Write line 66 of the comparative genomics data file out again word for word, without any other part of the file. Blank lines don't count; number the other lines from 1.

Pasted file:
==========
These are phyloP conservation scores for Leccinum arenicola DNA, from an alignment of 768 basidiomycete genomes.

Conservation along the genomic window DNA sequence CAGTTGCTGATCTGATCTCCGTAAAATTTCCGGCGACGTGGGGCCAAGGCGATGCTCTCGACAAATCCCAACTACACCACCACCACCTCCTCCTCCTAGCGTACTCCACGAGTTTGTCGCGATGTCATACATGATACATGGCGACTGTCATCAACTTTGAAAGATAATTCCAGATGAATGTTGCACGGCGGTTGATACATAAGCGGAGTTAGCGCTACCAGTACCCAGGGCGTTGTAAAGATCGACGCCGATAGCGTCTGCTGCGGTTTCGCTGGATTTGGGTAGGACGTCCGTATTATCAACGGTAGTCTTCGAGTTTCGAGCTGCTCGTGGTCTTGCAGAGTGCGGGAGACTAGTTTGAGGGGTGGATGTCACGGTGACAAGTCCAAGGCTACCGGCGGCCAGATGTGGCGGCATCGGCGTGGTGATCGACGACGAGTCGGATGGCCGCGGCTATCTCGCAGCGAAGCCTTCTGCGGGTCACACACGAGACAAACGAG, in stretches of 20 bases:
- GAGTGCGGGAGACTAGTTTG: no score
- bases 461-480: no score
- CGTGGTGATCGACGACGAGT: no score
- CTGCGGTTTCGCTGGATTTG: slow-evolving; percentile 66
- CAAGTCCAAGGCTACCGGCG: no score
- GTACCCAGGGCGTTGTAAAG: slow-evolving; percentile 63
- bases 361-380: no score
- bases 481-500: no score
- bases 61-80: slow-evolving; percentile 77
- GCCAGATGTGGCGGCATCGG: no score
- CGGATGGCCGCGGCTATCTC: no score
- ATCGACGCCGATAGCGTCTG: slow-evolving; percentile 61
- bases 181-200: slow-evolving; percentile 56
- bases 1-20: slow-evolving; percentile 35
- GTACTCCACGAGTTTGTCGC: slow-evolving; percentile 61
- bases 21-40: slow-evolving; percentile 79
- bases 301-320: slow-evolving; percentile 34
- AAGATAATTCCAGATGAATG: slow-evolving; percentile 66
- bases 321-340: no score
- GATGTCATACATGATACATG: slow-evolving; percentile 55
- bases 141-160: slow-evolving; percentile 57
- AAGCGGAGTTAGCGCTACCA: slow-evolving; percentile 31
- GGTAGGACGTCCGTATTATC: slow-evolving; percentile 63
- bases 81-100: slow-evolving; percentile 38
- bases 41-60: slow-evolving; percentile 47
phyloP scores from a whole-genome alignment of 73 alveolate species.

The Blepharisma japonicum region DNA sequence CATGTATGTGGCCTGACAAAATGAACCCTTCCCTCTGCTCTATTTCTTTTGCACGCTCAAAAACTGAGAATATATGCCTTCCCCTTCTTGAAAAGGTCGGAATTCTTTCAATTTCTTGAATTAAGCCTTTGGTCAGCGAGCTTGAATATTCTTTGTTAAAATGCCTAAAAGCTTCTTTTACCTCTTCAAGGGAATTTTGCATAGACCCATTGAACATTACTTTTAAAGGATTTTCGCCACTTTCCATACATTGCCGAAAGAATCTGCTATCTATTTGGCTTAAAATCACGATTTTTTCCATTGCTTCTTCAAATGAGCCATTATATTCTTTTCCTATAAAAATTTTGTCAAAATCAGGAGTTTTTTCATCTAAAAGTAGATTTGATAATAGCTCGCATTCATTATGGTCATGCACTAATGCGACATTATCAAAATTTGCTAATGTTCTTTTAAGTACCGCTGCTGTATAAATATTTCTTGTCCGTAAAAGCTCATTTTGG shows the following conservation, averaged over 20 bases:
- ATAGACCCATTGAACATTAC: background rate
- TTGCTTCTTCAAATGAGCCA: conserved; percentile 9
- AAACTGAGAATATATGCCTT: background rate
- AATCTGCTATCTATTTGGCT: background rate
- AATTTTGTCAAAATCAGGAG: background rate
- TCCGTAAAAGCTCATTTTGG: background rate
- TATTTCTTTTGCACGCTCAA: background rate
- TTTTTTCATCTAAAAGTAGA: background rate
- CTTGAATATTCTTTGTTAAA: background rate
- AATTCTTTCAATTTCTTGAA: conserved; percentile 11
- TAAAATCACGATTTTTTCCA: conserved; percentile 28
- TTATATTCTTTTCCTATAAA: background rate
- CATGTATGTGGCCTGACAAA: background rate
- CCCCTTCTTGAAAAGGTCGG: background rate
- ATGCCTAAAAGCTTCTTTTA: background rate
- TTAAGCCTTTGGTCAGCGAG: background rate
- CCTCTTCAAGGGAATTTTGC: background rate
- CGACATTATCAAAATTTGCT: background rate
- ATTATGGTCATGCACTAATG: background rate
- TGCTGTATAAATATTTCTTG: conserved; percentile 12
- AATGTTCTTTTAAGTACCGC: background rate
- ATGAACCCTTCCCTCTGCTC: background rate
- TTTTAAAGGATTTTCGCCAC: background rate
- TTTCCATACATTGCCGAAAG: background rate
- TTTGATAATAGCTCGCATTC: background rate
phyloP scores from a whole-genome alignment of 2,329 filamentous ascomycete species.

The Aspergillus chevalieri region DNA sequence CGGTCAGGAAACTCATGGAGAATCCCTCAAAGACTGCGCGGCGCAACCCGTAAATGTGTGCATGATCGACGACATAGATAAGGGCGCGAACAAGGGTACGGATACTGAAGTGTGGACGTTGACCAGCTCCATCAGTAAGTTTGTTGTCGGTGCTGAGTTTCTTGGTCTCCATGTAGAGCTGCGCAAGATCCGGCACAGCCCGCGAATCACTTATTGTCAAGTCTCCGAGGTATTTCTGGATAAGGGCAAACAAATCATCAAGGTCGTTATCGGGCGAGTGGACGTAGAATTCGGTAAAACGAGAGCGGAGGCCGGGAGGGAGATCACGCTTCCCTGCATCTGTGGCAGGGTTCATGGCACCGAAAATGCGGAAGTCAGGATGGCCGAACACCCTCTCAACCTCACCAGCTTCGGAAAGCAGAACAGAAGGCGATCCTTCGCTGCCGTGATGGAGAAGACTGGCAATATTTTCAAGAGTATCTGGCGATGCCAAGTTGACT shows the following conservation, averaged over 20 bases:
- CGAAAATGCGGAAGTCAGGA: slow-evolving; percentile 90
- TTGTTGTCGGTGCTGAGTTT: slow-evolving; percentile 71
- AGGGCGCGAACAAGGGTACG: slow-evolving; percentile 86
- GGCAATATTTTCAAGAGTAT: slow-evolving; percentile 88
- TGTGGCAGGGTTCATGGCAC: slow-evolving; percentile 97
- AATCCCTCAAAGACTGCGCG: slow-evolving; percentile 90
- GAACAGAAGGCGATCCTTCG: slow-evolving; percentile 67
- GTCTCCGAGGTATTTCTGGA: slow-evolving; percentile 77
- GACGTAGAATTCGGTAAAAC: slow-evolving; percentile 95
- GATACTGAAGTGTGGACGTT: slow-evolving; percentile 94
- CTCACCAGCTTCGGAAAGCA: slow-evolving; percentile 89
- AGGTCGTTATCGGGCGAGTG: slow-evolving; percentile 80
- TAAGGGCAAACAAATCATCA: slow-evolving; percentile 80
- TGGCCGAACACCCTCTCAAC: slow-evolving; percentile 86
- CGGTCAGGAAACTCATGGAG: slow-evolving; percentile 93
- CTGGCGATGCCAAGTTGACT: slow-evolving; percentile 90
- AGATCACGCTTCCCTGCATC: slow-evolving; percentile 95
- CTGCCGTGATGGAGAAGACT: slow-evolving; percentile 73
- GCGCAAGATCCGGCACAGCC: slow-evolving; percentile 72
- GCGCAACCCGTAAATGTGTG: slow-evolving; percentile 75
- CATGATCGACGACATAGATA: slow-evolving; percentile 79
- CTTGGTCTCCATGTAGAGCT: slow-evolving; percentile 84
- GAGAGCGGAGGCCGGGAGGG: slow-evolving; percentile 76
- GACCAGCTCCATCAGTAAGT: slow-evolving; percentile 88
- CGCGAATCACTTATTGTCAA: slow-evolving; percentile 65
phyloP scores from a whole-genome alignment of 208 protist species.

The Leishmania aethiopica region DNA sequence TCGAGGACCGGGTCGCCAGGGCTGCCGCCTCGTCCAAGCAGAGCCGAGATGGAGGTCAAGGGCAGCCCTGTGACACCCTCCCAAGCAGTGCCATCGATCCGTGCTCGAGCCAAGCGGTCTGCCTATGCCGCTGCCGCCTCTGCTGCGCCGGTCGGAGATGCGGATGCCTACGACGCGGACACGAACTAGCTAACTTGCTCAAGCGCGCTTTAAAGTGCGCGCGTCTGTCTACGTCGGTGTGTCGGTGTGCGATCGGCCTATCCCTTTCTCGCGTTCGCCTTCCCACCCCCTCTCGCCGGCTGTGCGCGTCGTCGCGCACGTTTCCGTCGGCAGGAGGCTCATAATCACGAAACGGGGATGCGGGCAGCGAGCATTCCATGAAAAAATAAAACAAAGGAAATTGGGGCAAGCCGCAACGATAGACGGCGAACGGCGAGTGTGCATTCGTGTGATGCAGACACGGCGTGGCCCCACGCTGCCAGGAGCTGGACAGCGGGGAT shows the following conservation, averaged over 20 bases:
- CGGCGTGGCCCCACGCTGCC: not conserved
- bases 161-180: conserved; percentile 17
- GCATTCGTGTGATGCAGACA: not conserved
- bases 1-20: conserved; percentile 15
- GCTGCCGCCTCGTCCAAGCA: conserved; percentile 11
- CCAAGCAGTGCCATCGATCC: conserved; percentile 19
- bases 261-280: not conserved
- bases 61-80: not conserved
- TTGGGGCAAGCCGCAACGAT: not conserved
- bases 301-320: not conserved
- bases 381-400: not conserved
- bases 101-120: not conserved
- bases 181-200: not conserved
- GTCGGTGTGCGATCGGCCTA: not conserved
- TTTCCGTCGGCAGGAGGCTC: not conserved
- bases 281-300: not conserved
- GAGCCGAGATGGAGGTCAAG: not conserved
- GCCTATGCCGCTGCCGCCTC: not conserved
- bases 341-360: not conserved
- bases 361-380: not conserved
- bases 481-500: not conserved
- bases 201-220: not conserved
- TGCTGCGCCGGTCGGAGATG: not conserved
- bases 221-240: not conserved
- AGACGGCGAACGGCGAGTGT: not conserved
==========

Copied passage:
- GATACTGAAGTGTGGACGTT: slow-evolving; percentile 94